What Does A Project Manager Do?
Whether the work involves constructing a new building, developing a computer program or organizing a nationwide conference, project managers are the people responsible for the ultimate success of an undertaking. Yes, they have a team under them who does most of the leg work but without a project manager at the helm, it would be difficult to coordinate everyone’s roles and get the work done successfully on time and within the set budget. And that is essentially the role of a project manager: They take care of planning activities, organizing people and allocating resources to ensure that the project gets finished, the clients are satisfied and company management is happy at the outcome.
Project managers are needed in virtually all industries to handle various kinds of projects that vary in size and scope. Companies typically hire project managers from the ranks and prefer those who already have experience with the kind of work that the project will seek to accomplish. This is to ensure that the manager has intimate knowledge about the work that needs to be performed and has the skills necessary to lead the team to finish the project to fruition.
No matter what industry they are in or the kind of work they are asked to do, the tasks that project managers need to do are similar. For starters, they usually meet with company leaders to determine the goals of the project. In case the company is doing the work for a client, project managers may have to schedule a meeting with the client as well so that they get a first-hand idea of what the client wants.
When the final concept of the project has already been decided on, project managers will discuss the schedule, expenses and resources that are needed to complete the undertaking. Based on their technical knowledge and expertise, they come up with a plan and set milestones to signify that a particular segment or stage of the project is finished.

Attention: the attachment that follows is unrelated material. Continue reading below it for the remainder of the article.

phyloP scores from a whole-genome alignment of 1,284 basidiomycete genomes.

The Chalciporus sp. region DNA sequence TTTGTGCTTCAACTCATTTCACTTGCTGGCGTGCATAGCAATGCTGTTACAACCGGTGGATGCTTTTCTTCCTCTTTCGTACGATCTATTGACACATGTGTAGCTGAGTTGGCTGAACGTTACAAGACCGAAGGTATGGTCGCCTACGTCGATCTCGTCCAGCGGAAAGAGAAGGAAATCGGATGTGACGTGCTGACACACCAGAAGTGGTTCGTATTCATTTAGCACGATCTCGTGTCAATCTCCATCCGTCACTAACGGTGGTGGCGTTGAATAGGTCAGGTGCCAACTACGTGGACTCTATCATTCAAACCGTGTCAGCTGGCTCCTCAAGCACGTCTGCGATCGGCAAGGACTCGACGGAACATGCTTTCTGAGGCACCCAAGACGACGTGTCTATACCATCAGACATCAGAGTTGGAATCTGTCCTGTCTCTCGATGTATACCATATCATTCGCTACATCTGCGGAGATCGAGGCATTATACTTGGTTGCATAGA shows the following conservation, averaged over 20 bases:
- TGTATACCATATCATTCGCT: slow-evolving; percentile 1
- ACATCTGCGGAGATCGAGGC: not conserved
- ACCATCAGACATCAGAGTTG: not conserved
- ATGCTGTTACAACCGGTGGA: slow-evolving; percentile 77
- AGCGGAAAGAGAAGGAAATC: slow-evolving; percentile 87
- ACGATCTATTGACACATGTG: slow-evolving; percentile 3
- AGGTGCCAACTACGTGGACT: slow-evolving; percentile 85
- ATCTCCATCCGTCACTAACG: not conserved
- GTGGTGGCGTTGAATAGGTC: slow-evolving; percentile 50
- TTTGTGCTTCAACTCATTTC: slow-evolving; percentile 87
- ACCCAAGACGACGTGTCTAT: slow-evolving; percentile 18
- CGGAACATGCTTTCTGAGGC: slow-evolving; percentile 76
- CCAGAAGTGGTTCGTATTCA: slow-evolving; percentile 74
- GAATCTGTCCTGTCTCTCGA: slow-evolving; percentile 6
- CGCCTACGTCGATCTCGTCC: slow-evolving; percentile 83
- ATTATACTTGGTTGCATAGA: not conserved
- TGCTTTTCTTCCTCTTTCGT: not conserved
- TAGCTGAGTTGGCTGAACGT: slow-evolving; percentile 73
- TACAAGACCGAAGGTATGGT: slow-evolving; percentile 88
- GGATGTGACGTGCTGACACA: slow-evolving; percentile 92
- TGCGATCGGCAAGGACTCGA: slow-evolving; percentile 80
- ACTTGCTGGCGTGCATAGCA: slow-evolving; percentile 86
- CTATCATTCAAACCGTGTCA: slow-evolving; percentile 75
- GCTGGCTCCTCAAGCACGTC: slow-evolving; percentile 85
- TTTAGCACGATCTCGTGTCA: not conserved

Depending on the company, project managers may be given the members of his team or they may be asked to choose their own crew. They then delegate the tasks that need to be accomplished to each member, taking into account their expertise and experience. They also schedule regular meetings with the team members to keep everyone apprised of each person’s progress and make sure that all their concerns are adequately addressed. It is expected that there will be differing opinions in a group and it is the task of project managers to mediate and get everyone to work together.
There will inevitably be materials, supplies and equipment that will be needed for the undertaking. Project managers are also responsible for meeting with suppliers and contractors and trying to get the best deal for materials and services. They see to it that these are delivered on time so that the work will proceed on schedule. As the project progresses, they regularly check and confer with everyone involved to ascertain if previously established milestones are being met. They also do regular inspections to ensure that the quality of the work is not compromised.
Any project will always have its own share of risks. Project managers have the ability to determine what these risks are and more importantly, they have a plan to deal with them in case they arise. Knowing how to manage these risks is extremely important so that delays and excessive spending are averted. During times of difficulties, project managers know how to keep their head above the situation and rally the team members so that the work gets done in spite of the challenges.
Project managers have to keep company management apprised of how the project is doing. They regularly report to them about what stage the project is already in and whether it is proceeding as planned. If there are problems encountered during the undertaking, they also make their bosses aware of it so that expectations and outcomes are managed.
If senior leaders hear of issues about the project or have concerns about how it is being carried out, they talk to the project manager who will be responsible for informing other members of the team about it. They will then lead the team in a brainstorming session to determine ways to address these issues.